“In light of recent reporting, we’d like to reiterate the ongoing process preceding financial regulation certification for the teams – none of which have been informed of their certification status,” said an FIA spokesperson.

“The auditing fieldwork is still ongoing and is scheduled to conclude in the upcoming weeks, after which there will be a period required for the finalisation of the review.

F1’s governing body now refuted there is a requirement for them to report the previous years spending audit by a certain time.

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F1 Cost cap reporting deadline too long

“There is not, and has never been, a specific deadline for certification, and any suggestions of delays to this process or potential breaches are completely unfounded – the Cost Cap Administration will formally communicate its findings according to the procedure set out in the Financial Regulations.

“The timeframe is intentionally not fixed in order not to prejudice the robustness and the effectiveness of the review.”

Yet there is a problem when the cost cap reporting runs late into the following season and it was clearly demonstrated during the weekend of the USA Grand Prix late last year.

Leaks will occur due to the hundreds of people questioned by the FIA and these quickly turn into accusations of cheating being made – whether founded or not – and this is just not a good look for the sport of Formula One.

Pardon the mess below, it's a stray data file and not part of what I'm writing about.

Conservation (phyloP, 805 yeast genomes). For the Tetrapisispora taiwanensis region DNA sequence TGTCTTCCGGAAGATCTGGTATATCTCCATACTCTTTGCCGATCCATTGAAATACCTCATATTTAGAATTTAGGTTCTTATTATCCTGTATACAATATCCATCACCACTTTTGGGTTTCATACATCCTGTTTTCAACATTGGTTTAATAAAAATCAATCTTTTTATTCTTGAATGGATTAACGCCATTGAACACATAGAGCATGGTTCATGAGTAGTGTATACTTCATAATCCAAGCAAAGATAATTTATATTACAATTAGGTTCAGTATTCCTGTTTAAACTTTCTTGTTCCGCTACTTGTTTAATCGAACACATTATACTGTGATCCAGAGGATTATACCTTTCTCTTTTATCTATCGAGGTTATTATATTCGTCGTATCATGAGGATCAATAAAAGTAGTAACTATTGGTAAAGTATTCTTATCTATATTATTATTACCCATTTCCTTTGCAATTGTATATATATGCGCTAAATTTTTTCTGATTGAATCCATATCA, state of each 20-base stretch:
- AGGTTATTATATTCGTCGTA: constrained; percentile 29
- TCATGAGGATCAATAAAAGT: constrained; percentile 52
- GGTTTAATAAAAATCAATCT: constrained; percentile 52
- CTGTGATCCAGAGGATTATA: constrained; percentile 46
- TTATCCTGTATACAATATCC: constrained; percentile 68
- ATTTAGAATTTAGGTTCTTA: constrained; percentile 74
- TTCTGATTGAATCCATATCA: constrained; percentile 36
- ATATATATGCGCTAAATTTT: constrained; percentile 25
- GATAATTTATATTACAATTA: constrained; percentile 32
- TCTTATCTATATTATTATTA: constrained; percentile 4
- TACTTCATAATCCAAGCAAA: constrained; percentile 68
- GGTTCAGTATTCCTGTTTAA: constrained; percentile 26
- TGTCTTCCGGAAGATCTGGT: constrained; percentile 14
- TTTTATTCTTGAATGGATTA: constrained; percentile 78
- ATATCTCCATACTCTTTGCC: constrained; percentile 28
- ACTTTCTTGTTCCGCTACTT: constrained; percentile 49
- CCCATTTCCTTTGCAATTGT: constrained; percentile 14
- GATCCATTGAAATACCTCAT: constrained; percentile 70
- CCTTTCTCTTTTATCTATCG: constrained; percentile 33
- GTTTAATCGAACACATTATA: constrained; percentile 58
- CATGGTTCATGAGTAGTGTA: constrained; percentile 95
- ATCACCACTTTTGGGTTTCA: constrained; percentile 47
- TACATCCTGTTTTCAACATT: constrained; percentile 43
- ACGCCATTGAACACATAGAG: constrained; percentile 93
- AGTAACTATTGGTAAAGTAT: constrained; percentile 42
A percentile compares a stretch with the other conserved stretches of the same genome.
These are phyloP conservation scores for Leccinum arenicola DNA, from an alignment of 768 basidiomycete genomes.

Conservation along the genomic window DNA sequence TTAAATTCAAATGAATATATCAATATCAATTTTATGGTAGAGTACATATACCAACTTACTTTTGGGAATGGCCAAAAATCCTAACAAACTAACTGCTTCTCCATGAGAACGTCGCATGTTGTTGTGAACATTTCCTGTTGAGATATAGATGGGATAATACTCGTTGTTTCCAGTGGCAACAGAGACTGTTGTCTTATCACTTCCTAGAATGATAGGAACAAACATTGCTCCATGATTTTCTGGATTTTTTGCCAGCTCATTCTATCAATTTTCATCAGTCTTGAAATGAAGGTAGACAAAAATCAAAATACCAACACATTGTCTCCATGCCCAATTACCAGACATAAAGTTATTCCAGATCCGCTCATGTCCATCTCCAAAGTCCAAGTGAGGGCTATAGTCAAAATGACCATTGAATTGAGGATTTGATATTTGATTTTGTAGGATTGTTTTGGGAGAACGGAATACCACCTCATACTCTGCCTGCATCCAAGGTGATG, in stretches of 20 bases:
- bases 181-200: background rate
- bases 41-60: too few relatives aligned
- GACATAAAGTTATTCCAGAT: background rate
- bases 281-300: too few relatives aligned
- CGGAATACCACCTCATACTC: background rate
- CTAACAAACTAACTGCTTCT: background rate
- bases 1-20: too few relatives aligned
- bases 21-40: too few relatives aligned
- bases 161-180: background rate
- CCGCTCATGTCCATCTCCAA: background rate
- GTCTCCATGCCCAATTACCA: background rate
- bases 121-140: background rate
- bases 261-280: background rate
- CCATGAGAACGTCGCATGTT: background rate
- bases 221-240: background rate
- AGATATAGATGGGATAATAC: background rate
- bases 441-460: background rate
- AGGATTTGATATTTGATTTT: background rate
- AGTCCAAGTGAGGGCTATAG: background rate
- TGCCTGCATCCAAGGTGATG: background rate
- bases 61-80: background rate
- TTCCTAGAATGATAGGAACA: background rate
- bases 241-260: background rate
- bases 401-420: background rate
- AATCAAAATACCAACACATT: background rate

READ MORE: Mercedes shaft Russell with “amateur” mistake

4 responses to “FIA “raid” of F1 team’s HQ in “ruthless search” for evidence of rules breach

  1. Do you realise how badly this is written and how many mistakes there are in the article? If you want people to take you seriously, please pay more attention to proofreading.

    • Hi HB. HOW RIGHT YOU ARE. Do these people take no pride in how they present themselves to their reading public?? I’m 70 and disgusted at these characters ineptitude to perform such a simple task. It appears to be getting worse in ALL AREAS. PEOPLE NEED CALL THESE INDIVIDUALS TO ACCOUNT. SORRY, I HAD TO SAY SOMETHING.

  2. At 70 years of age, I never thought the day would come that I TURNED OFF FORMULA 1. Sadly that day came at The Hungarian GP. I truly looked forward to Anthony Davidson analysis and Martin Brundle’s wealth of knowledge, always presented so affectionately by Rachel.
    They are MY DREAM TEAM.
    NOW F1 is full of wanna be chiefs or Chiefs who think they are immune from laws, rules or discipline. As a retired senior police officer, I can smell filth a mile off. F1 MOST CERTAINLY has its share.
    Now F2 and F3 and World Endurance Championship is all I will watch. Many of my friends have sadly decided to do likewise.